Saturday, October 31, 2015

Third Mt.Tom Summit House

After fire destroyed the second Summit House in 1929 (the first house was also destroyed by fire in 1901),  a third house was built just north of where the first two houses stood.  It was nowhere near as majestic as the previous houses, just a simple steel frame and corrugated metal sided structure. The house remained open until 1936 when trolley service along with the Mt. Tom Railroad ceased operation, and stood until 1939 when it was scrapped along with the incline rail line.  All that remains today of the third house is a concrete stairway and the concrete foundation blocks on which the house rested upon.

A visitor to Mt. Tom stands in front of the third Summit House in June of 1934. (Seminole Bailey Archive)

Saturday, October 24, 2015

Before Amtrak....

Central Vermont Engine 231 travels north near Smiths Ferry in the late 1930s. Passenger service ran through Holyoke up until the early 1970s with the old Montrealer line and has now returned with Amtrak's rail service. (Seminole Bailey Archive)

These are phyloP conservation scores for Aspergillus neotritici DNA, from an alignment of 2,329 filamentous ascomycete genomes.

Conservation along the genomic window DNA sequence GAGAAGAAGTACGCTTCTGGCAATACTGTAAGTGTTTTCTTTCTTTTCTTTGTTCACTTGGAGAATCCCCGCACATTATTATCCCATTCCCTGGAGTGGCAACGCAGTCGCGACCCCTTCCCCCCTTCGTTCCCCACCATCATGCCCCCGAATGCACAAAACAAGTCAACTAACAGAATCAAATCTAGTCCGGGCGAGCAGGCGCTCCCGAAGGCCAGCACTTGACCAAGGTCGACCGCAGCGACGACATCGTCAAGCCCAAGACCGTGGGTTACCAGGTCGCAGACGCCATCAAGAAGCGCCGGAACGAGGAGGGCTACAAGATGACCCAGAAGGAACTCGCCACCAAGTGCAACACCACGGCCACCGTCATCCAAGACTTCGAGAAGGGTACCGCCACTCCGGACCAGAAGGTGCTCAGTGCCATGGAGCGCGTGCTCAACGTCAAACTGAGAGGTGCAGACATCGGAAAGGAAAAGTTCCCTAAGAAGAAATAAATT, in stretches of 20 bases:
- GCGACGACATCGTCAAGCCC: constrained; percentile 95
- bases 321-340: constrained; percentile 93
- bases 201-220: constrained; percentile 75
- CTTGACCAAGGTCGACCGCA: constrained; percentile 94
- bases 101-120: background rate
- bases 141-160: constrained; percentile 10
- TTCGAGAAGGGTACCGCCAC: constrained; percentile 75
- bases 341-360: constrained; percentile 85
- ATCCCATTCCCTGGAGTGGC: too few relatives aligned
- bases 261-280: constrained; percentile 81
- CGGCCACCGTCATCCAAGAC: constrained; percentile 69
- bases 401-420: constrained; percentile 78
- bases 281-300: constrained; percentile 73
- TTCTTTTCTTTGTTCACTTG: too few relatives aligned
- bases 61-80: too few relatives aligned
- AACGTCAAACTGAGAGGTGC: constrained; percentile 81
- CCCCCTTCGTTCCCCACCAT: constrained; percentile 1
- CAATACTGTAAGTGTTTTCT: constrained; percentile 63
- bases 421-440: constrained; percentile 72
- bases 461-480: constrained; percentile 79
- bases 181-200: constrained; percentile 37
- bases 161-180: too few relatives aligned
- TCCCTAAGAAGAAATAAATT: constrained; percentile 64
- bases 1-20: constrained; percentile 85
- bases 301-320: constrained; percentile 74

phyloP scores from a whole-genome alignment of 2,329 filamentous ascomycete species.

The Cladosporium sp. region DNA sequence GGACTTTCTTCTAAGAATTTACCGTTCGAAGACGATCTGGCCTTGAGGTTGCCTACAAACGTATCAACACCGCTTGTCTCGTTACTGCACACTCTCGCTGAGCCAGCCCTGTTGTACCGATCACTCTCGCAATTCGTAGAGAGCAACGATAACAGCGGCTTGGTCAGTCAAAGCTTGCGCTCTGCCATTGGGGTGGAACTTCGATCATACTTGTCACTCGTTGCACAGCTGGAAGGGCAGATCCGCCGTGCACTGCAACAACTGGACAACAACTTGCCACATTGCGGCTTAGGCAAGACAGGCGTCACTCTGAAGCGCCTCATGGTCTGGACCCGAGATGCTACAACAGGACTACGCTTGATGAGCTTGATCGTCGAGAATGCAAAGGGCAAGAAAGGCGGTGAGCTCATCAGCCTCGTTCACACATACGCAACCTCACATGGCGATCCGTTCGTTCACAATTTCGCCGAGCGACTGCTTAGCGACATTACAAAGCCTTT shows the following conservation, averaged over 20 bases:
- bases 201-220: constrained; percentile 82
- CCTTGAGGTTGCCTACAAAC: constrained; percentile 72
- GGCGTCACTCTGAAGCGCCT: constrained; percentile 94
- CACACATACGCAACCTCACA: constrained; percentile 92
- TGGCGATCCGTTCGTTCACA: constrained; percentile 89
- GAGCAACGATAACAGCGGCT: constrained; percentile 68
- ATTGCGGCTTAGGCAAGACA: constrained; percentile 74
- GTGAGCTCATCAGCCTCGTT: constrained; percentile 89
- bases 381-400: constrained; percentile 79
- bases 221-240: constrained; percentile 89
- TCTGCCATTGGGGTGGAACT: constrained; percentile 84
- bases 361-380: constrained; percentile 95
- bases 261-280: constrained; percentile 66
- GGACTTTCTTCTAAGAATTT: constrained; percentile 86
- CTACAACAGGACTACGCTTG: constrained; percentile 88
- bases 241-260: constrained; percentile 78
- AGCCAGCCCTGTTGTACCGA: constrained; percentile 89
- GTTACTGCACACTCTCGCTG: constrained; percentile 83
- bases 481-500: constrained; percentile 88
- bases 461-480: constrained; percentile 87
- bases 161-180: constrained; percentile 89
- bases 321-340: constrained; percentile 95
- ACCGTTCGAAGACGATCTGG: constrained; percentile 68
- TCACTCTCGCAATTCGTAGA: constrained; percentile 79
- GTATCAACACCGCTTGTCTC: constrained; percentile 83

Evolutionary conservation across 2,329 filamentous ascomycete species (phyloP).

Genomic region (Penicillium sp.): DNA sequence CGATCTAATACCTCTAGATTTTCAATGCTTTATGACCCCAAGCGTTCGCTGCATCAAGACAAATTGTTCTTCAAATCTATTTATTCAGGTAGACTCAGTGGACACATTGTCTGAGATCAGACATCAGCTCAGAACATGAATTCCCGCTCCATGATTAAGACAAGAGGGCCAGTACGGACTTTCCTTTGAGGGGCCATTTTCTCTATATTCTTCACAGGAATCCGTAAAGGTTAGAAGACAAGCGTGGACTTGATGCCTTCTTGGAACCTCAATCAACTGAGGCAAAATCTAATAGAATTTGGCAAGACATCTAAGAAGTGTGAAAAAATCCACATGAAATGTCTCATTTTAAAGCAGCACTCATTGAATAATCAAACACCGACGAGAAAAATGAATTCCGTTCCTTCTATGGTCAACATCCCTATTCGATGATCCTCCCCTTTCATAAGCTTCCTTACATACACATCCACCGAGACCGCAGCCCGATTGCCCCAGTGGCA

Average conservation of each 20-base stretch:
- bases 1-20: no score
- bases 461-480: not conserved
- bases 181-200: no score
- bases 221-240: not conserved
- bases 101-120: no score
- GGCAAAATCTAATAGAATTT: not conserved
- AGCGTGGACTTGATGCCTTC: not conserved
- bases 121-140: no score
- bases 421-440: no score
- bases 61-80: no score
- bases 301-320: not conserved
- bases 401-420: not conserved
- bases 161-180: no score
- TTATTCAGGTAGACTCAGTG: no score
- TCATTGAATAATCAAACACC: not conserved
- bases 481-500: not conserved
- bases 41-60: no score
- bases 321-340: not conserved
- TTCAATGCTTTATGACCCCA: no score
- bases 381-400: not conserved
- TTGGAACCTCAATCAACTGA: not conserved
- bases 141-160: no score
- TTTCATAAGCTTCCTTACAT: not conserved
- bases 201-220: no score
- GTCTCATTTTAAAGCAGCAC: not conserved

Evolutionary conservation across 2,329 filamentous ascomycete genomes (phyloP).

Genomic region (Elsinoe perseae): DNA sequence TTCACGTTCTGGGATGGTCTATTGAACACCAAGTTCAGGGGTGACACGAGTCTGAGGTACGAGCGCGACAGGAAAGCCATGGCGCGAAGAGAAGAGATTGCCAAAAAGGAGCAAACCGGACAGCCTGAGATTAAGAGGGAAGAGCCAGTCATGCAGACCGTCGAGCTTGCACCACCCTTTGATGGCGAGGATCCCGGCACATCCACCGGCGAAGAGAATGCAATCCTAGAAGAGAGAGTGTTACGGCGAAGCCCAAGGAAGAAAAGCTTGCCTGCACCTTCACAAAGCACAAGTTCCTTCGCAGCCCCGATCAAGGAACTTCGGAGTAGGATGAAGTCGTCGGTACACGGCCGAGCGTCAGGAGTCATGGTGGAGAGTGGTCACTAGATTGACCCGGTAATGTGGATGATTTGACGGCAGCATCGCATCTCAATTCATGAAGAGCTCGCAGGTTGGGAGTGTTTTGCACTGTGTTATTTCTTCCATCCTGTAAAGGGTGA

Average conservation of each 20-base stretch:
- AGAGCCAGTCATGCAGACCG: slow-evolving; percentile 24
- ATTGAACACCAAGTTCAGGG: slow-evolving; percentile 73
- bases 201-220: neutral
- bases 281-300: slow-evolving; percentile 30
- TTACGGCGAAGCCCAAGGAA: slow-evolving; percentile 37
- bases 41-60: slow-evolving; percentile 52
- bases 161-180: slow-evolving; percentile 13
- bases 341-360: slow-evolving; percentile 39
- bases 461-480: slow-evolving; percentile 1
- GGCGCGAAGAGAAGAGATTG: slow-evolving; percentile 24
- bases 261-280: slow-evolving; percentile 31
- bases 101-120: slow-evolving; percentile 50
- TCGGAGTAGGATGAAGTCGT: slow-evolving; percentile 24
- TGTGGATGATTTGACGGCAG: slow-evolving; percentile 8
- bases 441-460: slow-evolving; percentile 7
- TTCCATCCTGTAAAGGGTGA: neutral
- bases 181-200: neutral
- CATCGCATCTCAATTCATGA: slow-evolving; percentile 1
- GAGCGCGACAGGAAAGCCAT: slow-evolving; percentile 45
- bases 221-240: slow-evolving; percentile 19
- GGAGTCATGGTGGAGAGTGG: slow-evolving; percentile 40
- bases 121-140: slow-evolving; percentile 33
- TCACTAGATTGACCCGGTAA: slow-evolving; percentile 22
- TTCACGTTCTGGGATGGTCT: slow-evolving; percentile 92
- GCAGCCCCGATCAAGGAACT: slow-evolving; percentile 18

Friday, October 16, 2015

The Orient Restaurant

Dubbed "Holyoke's Restaurant Beautiful", The Orient was a Chinese-American restaurant located at 515-519 Dwight Street downhill across from the City Hall. This photo, from the early 1930s, shows the trolley tracks and cobblestone that was paved over in the early 1940s after the demise of the trolley lines. (Seminole Bailey Archive)

Sunday, October 4, 2015

New England Hurricane September, 1938

The flooding of the Connecticut River at the Holyoke/Chicopee line in the wake of the hurricane that hit the area on September 21. 1938. 

 Looking west towards Holyoke from the B&M Railroad bridge showing flooding water almost level with the Willimansett Bridge.

This photo taken from the Willimansett side of the Connecticut River showing water level at the B&M Railroad bridge. Notice the the coal cars on the bridge, probably there to help break the strong current if water was to rise that high.

Another view looking west toward the National Blank Book showing the power of the flooding waters. Notice the waves crashing into the railroad bridge.

This photo taken at the eastern end of the B&M Railroad bridge near Willimansett looking southwest towards the Willimansett Bridge. (photos courtesy of the Seminole Bailey Archive)